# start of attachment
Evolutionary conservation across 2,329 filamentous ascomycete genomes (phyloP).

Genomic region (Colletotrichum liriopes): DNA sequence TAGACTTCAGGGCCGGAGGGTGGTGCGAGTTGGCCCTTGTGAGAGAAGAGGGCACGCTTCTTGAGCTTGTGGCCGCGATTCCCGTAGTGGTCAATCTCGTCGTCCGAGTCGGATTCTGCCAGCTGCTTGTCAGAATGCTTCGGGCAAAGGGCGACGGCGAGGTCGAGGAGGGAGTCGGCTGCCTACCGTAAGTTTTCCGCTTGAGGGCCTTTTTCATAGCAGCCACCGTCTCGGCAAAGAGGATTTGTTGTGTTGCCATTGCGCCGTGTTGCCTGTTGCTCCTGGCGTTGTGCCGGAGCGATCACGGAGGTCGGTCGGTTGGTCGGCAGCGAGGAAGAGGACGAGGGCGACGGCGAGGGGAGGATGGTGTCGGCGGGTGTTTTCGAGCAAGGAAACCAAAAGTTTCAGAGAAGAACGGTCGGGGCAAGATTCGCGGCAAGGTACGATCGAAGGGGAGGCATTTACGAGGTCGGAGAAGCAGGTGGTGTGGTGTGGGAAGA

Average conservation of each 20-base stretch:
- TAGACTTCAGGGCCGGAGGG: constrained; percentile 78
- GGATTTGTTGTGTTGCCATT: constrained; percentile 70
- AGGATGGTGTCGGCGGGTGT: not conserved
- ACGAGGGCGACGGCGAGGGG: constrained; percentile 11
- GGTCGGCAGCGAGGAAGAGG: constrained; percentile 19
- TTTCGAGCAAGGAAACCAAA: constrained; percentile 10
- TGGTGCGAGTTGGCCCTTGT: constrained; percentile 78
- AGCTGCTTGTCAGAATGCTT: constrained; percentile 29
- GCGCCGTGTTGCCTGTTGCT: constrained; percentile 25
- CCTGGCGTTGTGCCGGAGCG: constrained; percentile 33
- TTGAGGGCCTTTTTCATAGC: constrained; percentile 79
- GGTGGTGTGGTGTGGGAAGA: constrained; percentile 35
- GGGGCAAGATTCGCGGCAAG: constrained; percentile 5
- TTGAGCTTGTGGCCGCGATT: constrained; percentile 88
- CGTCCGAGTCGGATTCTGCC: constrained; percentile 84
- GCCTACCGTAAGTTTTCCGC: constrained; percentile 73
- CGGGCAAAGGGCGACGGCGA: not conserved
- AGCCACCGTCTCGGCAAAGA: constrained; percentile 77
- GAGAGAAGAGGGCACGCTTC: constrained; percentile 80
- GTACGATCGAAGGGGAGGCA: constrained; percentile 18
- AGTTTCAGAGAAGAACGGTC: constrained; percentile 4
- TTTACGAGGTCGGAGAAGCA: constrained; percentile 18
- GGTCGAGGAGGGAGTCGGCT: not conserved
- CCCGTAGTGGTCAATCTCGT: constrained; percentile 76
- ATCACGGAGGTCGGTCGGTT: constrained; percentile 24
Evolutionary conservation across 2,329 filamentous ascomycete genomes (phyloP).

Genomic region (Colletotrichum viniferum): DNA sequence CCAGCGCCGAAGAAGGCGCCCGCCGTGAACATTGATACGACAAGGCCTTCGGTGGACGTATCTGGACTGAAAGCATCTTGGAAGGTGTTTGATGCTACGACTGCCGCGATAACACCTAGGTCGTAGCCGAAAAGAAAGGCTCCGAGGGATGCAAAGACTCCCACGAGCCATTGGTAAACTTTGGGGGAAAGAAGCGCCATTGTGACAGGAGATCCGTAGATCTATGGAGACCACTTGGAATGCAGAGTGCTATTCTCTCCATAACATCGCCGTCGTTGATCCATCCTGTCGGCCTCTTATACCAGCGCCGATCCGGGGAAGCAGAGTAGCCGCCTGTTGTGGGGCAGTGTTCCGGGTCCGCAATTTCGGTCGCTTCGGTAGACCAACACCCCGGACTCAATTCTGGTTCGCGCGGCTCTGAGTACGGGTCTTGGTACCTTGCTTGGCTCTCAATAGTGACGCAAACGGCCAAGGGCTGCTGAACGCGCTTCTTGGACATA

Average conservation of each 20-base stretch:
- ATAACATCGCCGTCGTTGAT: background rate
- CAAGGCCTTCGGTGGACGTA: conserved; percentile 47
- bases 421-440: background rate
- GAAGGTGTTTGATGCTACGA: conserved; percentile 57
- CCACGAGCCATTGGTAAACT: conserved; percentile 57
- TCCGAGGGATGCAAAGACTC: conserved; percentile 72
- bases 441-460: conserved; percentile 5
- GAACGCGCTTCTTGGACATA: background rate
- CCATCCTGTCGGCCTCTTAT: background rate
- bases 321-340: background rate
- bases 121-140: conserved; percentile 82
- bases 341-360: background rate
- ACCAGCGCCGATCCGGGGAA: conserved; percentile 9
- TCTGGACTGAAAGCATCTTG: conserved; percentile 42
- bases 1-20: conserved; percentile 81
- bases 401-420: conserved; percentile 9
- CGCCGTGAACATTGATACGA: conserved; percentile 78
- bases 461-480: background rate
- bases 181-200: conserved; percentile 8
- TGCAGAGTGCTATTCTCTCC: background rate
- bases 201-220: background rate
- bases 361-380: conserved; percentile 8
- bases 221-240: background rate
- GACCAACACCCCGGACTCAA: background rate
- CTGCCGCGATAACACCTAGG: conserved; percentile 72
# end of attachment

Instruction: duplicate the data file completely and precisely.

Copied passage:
Evolutionary conservation across 2,329 filamentous ascomycete genomes (phyloP).

Genomic region (Colletotrichum liriopes): DNA sequence TAGACTTCAGGGCCGGAGGGTGGTGCGAGTTGGCCCTTGTGAGAGAAGAGGGCACGCTTCTTGAGCTTGTGGCCGCGATTCCCGTAGTGGTCAATCTCGTCGTCCGAGTCGGATTCTGCCAGCTGCTTGTCAGAATGCTTCGGGCAAAGGGCGACGGCGAGGTCGAGGAGGGAGTCGGCTGCCTACCGTAAGTTTTCCGCTTGAGGGCCTTTTTCATAGCAGCCACCGTCTCGGCAAAGAGGATTTGTTGTGTTGCCATTGCGCCGTGTTGCCTGTTGCTCCTGGCGTTGTGCCGGAGCGATCACGGAGGTCGGTCGGTTGGTCGGCAGCGAGGAAGAGGACGAGGGCGACGGCGAGGGGAGGATGGTGTCGGCGGGTGTTTTCGAGCAAGGAAACCAAAAGTTTCAGAGAAGAACGGTCGGGGCAAGATTCGCGGCAAGGTACGATCGAAGGGGAGGCATTTACGAGGTCGGAGAAGCAGGTGGTGTGGTGTGGGAAGA

Average conservation of each 20-base stretch:
- TAGACTTCAGGGCCGGAGGG: constrained; percentile 78
- GGATTTGTTGTGTTGCCATT: constrained; percentile 70
- AGGATGGTGTCGGCGGGTGT: not conserved
- ACGAGGGCGACGGCGAGGGG: constrained; percentile 11
- GGTCGGCAGCGAGGAAGAGG: constrained; percentile 19
- TTTCGAGCAAGGAAACCAAA: constrained; percentile 10
- TGGTGCGAGTTGGCCCTTGT: constrained; percentile 78
- AGCTGCTTGTCAGAATGCTT: constrained; percentile 29
- GCGCCGTGTTGCCTGTTGCT: constrained; percentile 25
- CCTGGCGTTGTGCCGGAGCG: constrained; percentile 33
- TTGAGGGCCTTTTTCATAGC: constrained; percentile 79
- GGTGGTGTGGTGTGGGAAGA: constrained; percentile 35
- GGGGCAAGATTCGCGGCAAG: constrained; percentile 5
- TTGAGCTTGTGGCCGCGATT: constrained; percentile 88
- CGTCCGAGTCGGATTCTGCC: constrained; percentile 84
- GCCTACCGTAAGTTTTCCGC: constrained; percentile 73
- CGGGCAAAGGGCGACGGCGA: not conserved
- AGCCACCGTCTCGGCAAAGA: constrained; percentile 77
- GAGAGAAGAGGGCACGCTTC: constrained; percentile 80
- GTACGATCGAAGGGGAGGCA: constrained; percentile 18
- AGTTTCAGAGAAGAACGGTC: constrained; percentile 4
- TTTACGAGGTCGGAGAAGCA: constrained; percentile 18
- GGTCGAGGAGGGAGTCGGCT: not conserved
- CCCGTAGTGGTCAATCTCGT: constrained; percentile 76
- ATCACGGAGGTCGGTCGGTT: constrained; percentile 24
Evolutionary conservation across 2,329 filamentous ascomycete genomes (phyloP).

Genomic region (Colletotrichum viniferum): DNA sequence CCAGCGCCGAAGAAGGCGCCCGCCGTGAACATTGATACGACAAGGCCTTCGGTGGACGTATCTGGACTGAAAGCATCTTGGAAGGTGTTTGATGCTACGACTGCCGCGATAACACCTAGGTCGTAGCCGAAAAGAAAGGCTCCGAGGGATGCAAAGACTCCCACGAGCCATTGGTAAACTTTGGGGGAAAGAAGCGCCATTGTGACAGGAGATCCGTAGATCTATGGAGACCACTTGGAATGCAGAGTGCTATTCTCTCCATAACATCGCCGTCGTTGATCCATCCTGTCGGCCTCTTATACCAGCGCCGATCCGGGGAAGCAGAGTAGCCGCCTGTTGTGGGGCAGTGTTCCGGGTCCGCAATTTCGGTCGCTTCGGTAGACCAACACCCCGGACTCAATTCTGGTTCGCGCGGCTCTGAGTACGGGTCTTGGTACCTTGCTTGGCTCTCAATAGTGACGCAAACGGCCAAGGGCTGCTGAACGCGCTTCTTGGACATA

Average conservation of each 20-base stretch:
- ATAACATCGCCGTCGTTGAT: background rate
- CAAGGCCTTCGGTGGACGTA: conserved; percentile 47
- bases 421-440: background rate
- GAAGGTGTTTGATGCTACGA: conserved; percentile 57
- CCACGAGCCATTGGTAAACT: conserved; percentile 57
- TCCGAGGGATGCAAAGACTC: conserved; percentile 72
- bases 441-460: conserved; percentile 5
- GAACGCGCTTCTTGGACATA: background rate
- CCATCCTGTCGGCCTCTTAT: background rate
- bases 321-340: background rate
- bases 121-140: conserved; percentile 82
- bases 341-360: background rate
- ACCAGCGCCGATCCGGGGAA: conserved; percentile 9
- TCTGGACTGAAAGCATCTTG: conserved; percentile 42
- bases 1-20: conserved; percentile 81
- bases 401-420: conserved; percentile 9
- CGCCGTGAACATTGATACGA: conserved; percentile 78
- bases 461-480: background rate
- bases 181-200: conserved; percentile 8
- TGCAGAGTGCTATTCTCTCC: background rate
- bases 201-220: background rate
- bases 361-380: conserved; percentile 8
- bases 221-240: background rate
- GACCAACACCCCGGACTCAA: background rate
- CTGCCGCGATAACACCTAGG: conserved; percentile 72